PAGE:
Proper, Biblical “Parenesis” — What Is it and Where Has it Gone in Lutheran Preaching?
OK, I know, that word “parenesis” is one of those big “pastor words,” let me explain. It is pronounced “pair-uh-knee-sis,” by the way. What does it mean? Here is how a reference work defines it:
Greek παραίνεσις/paraínesis (from παραινέω/parainéō) means “advice, counsel, exhortation.” Among the Stoics, the term can be used for the part of philosophy that hortatively expounds the practical conclusions of their teaching (Sen. Ep. 95.1). (” Parenesis.” Religion Past and Present. Edited by Hans Dieter Betz, Don S. Browning, Bernd Janowski and , Eberhard Jüngel. Brill Online , 2012. Reference. 14 September 2012). Source.
Let me give you some examples from the Bible of what Christian parenesis is, what it “sounds like” when you bump into this kind of “advice, counsel and exhortation” in the Scriptures.
Just click on these links and you will read beautiful parenesis:
Phil 4:5-7; Matt 6:25; Prov 16:3; 1 Cor 7:32; Psalm 37:5 etc . etc. etc.
There are debates that continue to ebb and flow over whether or not sermons should ever conclude with “the law” and since, as the theory goes being advocated by some, anything that commands something of us, or demands something of us, or exhorts us to do something, is “law,” and because the “law always accuses,” as our Lutheran Confessions clearly assert, no sermon should ever end with “the law” or else people will only hear the accusing Law and the Gospel preached will somehow be overwhelmed, clouded, obscured, or otherwise set to the side because of the fact that “the law” has been used to end the sermon. That’s the theory.
I’ve even had pastors tell me, as recently as a day or two ago, that the sermons of the Church Fathers, Martin Luther, and CFW Walther were simply wrong, because they often end a sermon with “the law.” Seriously, I’m not making this up. There such fear of being “like the Evangelicals,” whose sermons give clear, practical advice and exhortation to Christian believers, to a degree that often leaves the Gospel behind, that some counter this problem by thinking they should not do it at all, or only very little, or without any intentionality in their sermons.
It is undeniable that thoughout the Scriptures there is plenty of “parenesis” and if we read that only as a word of Law that exposes our sin we are, to be blunt, misinterpreting the Holy Scriptures. It’s just that simple. It is therefore clearly wrong to assert that a sermon should either never include specific Christian parenesis, or never end with it. That is simply, and quite entirely, completely wrong. Jesus does it. St. Paul does it. The Psalmist does it. In other words, God Himself, does it. So preachers should not hesitate to do it.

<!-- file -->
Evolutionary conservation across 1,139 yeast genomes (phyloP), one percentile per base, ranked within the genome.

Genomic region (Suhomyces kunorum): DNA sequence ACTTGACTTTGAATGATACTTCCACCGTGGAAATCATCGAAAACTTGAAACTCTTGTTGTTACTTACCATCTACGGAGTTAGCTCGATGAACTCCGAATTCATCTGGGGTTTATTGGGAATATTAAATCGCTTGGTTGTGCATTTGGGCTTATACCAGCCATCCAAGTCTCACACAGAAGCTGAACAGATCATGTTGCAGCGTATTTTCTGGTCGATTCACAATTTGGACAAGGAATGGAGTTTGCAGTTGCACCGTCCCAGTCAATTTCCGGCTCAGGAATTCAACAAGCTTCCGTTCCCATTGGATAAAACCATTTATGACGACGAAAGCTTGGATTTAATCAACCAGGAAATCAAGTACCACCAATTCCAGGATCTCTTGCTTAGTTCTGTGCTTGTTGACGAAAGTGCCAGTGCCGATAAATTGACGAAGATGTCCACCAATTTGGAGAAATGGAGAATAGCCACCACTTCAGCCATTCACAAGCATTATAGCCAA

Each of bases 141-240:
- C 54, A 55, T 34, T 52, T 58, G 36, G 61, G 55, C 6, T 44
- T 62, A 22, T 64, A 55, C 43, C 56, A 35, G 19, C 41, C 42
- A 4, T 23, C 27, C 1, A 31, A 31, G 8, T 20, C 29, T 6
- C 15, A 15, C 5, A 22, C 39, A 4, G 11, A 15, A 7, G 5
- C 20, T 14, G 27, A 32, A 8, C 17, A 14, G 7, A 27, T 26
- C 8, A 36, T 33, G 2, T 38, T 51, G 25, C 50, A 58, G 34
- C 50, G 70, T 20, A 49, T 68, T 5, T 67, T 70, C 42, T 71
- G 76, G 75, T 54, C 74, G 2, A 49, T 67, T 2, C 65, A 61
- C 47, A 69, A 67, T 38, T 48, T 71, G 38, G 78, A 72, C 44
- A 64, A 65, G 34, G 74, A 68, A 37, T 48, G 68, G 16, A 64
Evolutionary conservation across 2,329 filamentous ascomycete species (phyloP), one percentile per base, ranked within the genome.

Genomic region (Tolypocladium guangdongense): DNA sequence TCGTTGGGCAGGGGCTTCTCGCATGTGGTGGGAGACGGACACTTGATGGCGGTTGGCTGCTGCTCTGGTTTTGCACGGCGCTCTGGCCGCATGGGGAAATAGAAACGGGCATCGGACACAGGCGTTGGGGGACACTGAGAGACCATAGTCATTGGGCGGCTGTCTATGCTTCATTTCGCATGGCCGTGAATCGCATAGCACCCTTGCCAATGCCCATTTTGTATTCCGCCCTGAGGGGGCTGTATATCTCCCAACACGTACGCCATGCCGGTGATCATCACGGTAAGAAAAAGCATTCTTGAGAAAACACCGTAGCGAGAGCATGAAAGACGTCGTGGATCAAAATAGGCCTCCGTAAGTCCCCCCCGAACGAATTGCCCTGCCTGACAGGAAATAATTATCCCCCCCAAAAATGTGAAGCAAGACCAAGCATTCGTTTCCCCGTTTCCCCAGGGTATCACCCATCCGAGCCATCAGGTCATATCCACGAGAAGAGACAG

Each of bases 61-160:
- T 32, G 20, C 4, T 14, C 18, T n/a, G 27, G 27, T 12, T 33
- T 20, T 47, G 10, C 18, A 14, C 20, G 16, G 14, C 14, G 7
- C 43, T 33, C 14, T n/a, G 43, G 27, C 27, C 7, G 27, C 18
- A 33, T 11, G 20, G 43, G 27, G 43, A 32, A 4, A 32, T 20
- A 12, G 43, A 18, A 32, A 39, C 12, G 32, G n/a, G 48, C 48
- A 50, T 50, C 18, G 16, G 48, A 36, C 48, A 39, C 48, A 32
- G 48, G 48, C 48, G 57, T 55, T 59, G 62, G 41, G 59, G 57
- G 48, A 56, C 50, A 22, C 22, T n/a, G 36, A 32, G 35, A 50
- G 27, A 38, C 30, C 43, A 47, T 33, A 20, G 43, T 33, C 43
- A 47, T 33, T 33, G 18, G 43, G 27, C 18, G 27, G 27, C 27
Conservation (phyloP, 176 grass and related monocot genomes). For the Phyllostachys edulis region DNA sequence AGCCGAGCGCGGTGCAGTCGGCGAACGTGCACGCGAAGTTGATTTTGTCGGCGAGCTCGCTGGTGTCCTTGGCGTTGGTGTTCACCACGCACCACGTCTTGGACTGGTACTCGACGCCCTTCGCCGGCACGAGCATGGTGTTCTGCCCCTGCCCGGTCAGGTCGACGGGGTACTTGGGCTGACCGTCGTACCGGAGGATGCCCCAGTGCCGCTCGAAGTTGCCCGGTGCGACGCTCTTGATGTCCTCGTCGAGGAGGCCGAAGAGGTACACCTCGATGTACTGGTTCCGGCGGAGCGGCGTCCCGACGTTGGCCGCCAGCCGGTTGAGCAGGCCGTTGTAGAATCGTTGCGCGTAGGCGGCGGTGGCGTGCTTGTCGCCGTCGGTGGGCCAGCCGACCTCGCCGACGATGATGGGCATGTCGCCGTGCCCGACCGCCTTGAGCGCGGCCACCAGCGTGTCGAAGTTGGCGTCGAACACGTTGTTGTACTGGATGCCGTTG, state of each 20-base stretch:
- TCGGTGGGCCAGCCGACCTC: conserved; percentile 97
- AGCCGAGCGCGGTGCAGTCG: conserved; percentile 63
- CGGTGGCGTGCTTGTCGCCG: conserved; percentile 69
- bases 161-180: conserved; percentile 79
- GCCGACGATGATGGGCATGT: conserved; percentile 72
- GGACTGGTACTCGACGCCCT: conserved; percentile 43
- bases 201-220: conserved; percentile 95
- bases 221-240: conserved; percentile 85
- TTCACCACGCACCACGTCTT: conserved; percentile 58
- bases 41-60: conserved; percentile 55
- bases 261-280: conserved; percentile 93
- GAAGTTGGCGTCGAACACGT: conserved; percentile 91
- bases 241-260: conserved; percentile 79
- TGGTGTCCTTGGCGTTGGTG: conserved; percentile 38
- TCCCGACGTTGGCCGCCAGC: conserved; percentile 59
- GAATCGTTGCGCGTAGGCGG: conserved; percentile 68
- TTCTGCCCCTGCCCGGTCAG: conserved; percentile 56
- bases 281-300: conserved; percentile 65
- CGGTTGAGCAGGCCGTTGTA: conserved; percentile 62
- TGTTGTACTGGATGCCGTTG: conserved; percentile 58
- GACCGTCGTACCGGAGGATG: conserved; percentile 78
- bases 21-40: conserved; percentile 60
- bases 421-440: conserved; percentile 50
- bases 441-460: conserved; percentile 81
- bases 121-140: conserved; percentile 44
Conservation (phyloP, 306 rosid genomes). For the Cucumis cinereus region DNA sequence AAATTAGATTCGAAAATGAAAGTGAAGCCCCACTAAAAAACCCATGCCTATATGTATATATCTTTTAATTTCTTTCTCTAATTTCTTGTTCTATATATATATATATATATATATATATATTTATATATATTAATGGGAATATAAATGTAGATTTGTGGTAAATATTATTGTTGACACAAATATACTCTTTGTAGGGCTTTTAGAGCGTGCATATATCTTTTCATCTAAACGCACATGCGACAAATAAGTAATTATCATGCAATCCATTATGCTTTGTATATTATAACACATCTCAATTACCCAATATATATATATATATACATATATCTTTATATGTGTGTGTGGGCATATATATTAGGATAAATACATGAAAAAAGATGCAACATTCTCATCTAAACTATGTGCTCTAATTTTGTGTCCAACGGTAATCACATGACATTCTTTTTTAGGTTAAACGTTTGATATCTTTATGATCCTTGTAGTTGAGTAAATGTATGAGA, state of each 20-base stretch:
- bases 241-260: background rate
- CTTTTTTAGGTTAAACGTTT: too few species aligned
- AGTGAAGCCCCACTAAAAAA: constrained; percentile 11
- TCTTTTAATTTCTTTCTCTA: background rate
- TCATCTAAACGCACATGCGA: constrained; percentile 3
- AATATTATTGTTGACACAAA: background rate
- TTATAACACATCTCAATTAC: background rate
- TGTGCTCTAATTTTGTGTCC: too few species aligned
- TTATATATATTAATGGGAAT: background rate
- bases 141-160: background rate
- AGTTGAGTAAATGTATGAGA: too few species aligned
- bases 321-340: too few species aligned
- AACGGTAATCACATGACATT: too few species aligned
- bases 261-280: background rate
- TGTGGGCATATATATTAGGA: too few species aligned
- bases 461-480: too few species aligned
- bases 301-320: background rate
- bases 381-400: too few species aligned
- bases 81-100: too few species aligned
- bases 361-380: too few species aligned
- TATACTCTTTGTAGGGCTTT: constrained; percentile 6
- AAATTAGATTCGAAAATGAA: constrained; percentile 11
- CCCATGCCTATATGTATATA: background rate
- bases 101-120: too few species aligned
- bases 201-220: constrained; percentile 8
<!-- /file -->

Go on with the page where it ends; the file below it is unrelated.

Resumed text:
I’m not saying that every sermon has to end with it, of course. But the problem in some Lutheran preaching today that is averse to doing it is that the sermon simply, at the end, falls into a fairly predictable pattern and ends up always being a lecture on justification by grace alone, through faith alone, regardless of what happens to be in the actual text theoretically being used as the basis for a sermon. Text become pretext for yet another, usually all too brief, 10-12 minute, little pulpit chat. Lay people notice this and notice “something” is missing from sermons like this. And they are not wrong.
Here’s the bottom line, as far as I’m concerned.
The Holy Scriptures, the Lutheran Confessions, the Church Fathers, including our specifically Lutheran Church Fathers … none of these sources ever avoid parenesis in preaching.
Whence, then, this odd departure from the entire consensus of the Holy Scriptures, the Lutheran Confessions, and the great consensus of the Church’s teachers, preachers and theologians?
What is the source of this misunderstanding? I haven’t quite figured it out yet.